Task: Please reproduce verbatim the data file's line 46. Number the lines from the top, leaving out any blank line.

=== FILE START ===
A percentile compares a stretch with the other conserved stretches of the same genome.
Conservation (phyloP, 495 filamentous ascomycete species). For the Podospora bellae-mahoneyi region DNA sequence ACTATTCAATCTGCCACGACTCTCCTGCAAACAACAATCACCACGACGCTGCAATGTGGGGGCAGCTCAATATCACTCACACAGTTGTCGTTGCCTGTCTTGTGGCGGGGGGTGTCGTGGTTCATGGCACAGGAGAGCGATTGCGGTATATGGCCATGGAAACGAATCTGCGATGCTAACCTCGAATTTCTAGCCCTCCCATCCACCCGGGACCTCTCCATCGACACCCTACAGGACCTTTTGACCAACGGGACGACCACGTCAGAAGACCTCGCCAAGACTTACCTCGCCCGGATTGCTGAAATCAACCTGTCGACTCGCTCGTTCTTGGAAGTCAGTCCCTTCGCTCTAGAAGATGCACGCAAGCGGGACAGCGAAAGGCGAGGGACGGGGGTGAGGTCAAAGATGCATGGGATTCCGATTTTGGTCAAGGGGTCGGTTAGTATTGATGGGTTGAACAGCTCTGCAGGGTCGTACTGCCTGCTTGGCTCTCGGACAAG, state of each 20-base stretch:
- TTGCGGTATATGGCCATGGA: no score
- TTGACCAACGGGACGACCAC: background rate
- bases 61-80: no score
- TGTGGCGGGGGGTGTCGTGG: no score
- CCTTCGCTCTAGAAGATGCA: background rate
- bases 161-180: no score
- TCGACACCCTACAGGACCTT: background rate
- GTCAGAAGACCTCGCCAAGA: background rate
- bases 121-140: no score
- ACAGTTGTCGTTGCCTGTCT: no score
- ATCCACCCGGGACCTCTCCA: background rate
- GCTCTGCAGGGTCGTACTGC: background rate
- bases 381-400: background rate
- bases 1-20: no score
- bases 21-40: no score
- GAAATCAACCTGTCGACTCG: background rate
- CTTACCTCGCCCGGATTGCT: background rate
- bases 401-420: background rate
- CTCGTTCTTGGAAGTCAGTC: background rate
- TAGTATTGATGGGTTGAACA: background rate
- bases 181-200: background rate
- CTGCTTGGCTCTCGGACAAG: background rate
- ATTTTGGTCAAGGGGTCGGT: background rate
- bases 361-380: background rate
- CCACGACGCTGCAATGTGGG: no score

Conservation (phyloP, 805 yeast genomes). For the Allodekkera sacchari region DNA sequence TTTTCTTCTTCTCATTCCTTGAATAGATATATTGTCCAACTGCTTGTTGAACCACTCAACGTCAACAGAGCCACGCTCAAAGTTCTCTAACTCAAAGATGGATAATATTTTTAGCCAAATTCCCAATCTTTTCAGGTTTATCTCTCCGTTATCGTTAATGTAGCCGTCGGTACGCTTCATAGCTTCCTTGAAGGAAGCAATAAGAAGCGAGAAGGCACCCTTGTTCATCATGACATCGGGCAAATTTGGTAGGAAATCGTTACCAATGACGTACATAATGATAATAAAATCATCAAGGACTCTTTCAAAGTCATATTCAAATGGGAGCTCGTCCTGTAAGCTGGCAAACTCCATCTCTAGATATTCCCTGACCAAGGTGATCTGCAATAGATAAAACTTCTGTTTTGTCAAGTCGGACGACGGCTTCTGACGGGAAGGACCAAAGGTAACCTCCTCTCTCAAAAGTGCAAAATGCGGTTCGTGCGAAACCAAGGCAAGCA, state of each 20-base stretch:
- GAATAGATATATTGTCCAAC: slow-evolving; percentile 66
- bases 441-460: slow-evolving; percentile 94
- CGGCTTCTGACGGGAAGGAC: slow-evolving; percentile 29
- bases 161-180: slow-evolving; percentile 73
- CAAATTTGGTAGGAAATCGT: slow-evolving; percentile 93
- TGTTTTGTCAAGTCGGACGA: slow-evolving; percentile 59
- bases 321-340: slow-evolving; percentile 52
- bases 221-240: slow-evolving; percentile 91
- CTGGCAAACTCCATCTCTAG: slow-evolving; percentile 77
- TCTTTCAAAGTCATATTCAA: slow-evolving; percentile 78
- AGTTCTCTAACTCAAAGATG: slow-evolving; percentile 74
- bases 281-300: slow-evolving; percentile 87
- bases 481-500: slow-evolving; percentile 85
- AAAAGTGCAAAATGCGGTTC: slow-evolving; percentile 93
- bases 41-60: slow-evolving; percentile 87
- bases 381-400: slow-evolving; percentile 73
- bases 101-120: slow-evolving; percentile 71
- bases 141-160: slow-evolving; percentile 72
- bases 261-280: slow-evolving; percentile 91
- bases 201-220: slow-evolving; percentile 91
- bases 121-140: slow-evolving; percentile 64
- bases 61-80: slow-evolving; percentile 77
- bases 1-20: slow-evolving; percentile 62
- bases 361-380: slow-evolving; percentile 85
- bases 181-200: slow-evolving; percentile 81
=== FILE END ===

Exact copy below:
- bases 141-160: slow-evolving; percentile 72